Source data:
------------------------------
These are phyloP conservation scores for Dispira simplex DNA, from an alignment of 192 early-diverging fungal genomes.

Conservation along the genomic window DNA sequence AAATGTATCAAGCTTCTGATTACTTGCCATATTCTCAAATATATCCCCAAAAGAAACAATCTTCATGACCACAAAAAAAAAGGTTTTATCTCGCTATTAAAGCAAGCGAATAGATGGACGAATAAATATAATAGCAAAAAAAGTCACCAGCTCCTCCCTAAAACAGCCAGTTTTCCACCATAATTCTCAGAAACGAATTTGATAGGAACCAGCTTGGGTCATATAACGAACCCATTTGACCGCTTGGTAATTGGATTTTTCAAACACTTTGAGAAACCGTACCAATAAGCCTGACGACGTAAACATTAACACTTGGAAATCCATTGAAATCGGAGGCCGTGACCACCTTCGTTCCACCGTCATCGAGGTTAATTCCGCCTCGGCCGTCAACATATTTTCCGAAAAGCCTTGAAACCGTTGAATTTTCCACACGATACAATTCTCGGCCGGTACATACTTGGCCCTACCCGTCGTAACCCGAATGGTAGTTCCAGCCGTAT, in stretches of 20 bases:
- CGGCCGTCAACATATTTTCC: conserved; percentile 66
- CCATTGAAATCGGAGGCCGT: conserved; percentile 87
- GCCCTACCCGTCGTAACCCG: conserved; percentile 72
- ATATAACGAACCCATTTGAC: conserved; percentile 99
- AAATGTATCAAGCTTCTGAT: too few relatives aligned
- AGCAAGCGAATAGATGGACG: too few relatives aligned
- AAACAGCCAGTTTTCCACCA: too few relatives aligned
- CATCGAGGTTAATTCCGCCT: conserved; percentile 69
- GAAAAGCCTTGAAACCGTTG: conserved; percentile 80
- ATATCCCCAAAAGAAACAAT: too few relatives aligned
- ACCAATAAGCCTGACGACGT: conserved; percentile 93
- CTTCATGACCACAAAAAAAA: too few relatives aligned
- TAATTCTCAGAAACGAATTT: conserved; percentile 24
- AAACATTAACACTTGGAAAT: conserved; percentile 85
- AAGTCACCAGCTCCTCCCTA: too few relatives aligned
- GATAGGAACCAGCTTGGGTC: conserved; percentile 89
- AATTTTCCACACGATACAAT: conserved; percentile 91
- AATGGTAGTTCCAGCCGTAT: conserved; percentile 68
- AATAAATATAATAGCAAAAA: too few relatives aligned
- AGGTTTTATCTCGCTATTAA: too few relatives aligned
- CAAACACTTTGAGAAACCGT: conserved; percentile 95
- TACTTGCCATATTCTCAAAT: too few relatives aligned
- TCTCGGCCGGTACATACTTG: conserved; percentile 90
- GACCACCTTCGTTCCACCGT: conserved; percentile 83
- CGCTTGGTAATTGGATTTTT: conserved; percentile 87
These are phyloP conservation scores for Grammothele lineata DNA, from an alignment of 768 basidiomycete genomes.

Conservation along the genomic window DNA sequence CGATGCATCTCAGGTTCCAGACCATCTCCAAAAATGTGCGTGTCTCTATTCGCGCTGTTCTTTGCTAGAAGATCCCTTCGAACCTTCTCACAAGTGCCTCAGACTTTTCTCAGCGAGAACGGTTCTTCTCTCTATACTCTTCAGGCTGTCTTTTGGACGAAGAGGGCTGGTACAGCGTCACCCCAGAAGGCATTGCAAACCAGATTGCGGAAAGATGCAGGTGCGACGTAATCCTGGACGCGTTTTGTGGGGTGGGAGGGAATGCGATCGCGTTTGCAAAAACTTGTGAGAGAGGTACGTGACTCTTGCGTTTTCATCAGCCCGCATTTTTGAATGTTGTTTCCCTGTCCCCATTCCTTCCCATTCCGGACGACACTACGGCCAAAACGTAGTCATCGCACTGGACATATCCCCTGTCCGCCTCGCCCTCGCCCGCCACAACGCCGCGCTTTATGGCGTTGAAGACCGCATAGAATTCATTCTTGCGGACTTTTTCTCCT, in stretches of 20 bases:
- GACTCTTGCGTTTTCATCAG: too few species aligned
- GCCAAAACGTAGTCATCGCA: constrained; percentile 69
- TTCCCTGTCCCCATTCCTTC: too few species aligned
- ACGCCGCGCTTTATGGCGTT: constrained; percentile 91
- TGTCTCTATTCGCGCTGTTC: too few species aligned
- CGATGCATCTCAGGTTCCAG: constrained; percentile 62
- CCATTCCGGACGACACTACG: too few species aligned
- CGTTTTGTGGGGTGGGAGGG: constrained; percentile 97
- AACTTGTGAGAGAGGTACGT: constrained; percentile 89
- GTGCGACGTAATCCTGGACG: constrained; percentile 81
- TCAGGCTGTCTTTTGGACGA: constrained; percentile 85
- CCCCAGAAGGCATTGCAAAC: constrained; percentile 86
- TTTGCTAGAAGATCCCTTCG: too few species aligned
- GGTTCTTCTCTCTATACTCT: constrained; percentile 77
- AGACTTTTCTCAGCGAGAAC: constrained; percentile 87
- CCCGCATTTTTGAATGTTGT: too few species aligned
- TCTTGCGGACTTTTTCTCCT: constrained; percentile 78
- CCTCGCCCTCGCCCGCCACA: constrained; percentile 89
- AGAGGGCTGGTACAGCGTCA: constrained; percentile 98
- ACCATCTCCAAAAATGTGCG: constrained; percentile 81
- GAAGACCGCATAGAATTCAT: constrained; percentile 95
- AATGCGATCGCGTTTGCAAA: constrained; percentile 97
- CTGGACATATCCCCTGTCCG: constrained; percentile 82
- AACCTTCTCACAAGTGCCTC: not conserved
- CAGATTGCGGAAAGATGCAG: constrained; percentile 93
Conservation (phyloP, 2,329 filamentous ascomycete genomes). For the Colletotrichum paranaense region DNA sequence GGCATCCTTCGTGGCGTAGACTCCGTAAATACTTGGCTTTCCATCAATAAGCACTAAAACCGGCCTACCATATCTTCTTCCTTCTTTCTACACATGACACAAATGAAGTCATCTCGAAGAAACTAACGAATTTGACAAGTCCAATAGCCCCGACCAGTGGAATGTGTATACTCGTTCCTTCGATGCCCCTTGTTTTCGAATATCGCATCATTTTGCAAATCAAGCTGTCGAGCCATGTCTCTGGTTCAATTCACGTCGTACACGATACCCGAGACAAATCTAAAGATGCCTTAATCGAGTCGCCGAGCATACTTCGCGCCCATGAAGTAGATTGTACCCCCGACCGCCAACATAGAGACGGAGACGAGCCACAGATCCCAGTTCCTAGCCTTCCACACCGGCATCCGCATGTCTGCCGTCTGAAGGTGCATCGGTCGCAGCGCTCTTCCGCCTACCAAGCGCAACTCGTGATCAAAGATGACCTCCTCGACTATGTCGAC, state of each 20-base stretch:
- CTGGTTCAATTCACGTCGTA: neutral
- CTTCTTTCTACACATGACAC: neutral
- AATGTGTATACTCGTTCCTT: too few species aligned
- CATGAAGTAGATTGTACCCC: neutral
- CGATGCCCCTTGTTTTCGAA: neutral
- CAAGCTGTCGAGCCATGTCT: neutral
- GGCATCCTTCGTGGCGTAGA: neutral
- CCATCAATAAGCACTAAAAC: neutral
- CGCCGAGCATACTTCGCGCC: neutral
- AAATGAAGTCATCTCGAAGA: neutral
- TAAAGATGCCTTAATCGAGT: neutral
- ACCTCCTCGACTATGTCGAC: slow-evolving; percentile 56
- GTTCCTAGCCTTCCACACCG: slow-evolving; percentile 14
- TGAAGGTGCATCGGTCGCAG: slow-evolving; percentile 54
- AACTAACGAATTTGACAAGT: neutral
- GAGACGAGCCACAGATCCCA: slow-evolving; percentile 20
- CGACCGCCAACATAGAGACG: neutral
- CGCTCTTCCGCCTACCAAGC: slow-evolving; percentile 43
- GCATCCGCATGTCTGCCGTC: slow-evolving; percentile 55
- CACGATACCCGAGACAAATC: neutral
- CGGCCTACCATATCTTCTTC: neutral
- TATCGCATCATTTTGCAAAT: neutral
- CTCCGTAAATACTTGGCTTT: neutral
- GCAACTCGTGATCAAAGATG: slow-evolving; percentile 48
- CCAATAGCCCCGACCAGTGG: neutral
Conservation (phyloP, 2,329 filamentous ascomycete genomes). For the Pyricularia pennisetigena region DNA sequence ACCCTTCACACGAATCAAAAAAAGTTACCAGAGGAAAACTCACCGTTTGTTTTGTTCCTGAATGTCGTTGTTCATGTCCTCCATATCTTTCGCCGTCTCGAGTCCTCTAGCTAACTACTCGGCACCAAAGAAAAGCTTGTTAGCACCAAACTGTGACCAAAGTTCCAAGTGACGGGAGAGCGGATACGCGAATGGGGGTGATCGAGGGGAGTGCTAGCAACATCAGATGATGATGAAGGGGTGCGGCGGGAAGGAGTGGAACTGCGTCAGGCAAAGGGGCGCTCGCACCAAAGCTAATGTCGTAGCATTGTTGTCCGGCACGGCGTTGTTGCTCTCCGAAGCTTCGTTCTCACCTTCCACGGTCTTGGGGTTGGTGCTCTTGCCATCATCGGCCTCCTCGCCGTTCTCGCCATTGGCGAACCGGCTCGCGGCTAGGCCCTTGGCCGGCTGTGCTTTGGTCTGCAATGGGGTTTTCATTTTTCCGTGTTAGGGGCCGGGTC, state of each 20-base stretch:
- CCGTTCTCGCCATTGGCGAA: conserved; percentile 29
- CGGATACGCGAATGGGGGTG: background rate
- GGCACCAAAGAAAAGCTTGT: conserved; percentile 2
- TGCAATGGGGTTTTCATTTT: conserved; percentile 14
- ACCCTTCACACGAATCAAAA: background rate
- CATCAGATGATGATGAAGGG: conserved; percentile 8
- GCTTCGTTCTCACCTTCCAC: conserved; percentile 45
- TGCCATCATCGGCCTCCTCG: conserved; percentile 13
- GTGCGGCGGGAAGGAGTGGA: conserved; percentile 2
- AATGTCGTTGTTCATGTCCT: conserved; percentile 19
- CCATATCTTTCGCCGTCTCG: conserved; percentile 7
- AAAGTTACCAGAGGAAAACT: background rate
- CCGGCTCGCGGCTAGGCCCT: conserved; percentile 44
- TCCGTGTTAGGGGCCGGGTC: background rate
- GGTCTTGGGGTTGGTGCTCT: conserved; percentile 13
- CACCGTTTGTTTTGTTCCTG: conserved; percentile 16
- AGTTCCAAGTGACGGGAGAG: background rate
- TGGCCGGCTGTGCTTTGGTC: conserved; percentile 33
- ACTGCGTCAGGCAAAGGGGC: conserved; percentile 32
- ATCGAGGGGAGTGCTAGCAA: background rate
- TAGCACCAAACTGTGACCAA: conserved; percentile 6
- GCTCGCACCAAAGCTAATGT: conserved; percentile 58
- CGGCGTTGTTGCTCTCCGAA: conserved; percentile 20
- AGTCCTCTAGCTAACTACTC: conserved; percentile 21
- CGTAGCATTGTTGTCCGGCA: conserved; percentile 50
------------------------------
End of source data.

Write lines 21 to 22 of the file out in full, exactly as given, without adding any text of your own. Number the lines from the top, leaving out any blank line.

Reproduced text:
- AATAAATATAATAGCAAAAA: too few relatives aligned
- AGGTTTTATCTCGCTATTAA: too few relatives aligned